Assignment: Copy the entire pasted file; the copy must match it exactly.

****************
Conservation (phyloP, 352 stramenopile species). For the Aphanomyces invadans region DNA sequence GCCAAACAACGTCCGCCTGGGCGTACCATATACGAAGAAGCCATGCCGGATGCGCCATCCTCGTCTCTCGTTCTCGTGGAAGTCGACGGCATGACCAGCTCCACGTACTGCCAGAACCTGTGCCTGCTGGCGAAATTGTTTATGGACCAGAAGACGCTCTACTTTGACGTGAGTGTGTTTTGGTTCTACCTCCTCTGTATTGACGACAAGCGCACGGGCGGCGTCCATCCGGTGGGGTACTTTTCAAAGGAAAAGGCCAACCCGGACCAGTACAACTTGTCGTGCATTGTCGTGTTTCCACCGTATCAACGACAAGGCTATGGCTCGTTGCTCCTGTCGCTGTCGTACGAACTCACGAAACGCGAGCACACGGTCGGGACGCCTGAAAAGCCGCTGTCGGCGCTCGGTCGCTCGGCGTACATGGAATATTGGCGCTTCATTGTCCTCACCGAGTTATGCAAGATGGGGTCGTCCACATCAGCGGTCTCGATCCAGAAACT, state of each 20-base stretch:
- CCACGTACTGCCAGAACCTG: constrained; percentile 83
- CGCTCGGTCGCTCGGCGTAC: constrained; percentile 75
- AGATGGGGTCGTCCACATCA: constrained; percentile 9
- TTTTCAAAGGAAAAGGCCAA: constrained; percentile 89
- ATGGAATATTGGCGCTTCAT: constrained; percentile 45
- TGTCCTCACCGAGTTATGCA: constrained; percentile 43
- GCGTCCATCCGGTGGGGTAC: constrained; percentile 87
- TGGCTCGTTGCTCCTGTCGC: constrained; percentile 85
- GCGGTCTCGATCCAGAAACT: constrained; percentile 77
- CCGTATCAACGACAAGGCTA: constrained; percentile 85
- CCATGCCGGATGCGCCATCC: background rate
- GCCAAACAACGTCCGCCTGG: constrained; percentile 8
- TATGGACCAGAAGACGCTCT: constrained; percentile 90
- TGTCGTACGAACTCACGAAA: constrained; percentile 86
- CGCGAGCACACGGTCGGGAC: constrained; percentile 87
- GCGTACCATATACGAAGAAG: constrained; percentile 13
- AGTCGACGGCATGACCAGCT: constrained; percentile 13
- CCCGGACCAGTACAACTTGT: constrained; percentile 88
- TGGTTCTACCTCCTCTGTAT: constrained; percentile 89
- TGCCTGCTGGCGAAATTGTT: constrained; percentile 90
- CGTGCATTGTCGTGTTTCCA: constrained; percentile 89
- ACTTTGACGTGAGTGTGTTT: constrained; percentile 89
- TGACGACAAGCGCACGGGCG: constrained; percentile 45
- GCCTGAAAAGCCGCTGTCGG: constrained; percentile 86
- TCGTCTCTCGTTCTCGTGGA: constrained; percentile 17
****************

Conservation (phyloP, 352 stramenopile species). For the Aphanomyces invadans region DNA sequence GCCAAACAACGTCCGCCTGGGCGTACCATATACGAAGAAGCCATGCCGGATGCGCCATCCTCGTCTCTCGTTCTCGTGGAAGTCGACGGCATGACCAGCTCCACGTACTGCCAGAACCTGTGCCTGCTGGCGAAATTGTTTATGGACCAGAAGACGCTCTACTTTGACGTGAGTGTGTTTTGGTTCTACCTCCTCTGTATTGACGACAAGCGCACGGGCGGCGTCCATCCGGTGGGGTACTTTTCAAAGGAAAAGGCCAACCCGGACCAGTACAACTTGTCGTGCATTGTCGTGTTTCCACCGTATCAACGACAAGGCTATGGCTCGTTGCTCCTGTCGCTGTCGTACGAACTCACGAAACGCGAGCACACGGTCGGGACGCCTGAAAAGCCGCTGTCGGCGCTCGGTCGCTCGGCGTACATGGAATATTGGCGCTTCATTGTCCTCACCGAGTTATGCAAGATGGGGTCGTCCACATCAGCGGTCTCGATCCAGAAACT, state of each 20-base stretch:
- CCACGTACTGCCAGAACCTG: constrained; percentile 83
- CGCTCGGTCGCTCGGCGTAC: constrained; percentile 75
- AGATGGGGTCGTCCACATCA: constrained; percentile 9
- TTTTCAAAGGAAAAGGCCAA: constrained; percentile 89
- ATGGAATATTGGCGCTTCAT: constrained; percentile 45
- TGTCCTCACCGAGTTATGCA: constrained; percentile 43
- GCGTCCATCCGGTGGGGTAC: constrained; percentile 87
- TGGCTCGTTGCTCCTGTCGC: constrained; percentile 85
- GCGGTCTCGATCCAGAAACT: constrained; percentile 77
- CCGTATCAACGACAAGGCTA: constrained; percentile 85
- CCATGCCGGATGCGCCATCC: background rate
- GCCAAACAACGTCCGCCTGG: constrained; percentile 8
- TATGGACCAGAAGACGCTCT: constrained; percentile 90
- TGTCGTACGAACTCACGAAA: constrained; percentile 86
- CGCGAGCACACGGTCGGGAC: constrained; percentile 87
- GCGTACCATATACGAAGAAG: constrained; percentile 13
- AGTCGACGGCATGACCAGCT: constrained; percentile 13
- CCCGGACCAGTACAACTTGT: constrained; percentile 88
- TGGTTCTACCTCCTCTGTAT: constrained; percentile 89
- TGCCTGCTGGCGAAATTGTT: constrained; percentile 90
- CGTGCATTGTCGTGTTTCCA: constrained; percentile 89
- ACTTTGACGTGAGTGTGTTT: constrained; percentile 89
- TGACGACAAGCGCACGGGCG: constrained; percentile 45
- GCCTGAAAAGCCGCTGTCGG: constrained; percentile 86
- TCGTCTCTCGTTCTCGTGGA: constrained; percentile 17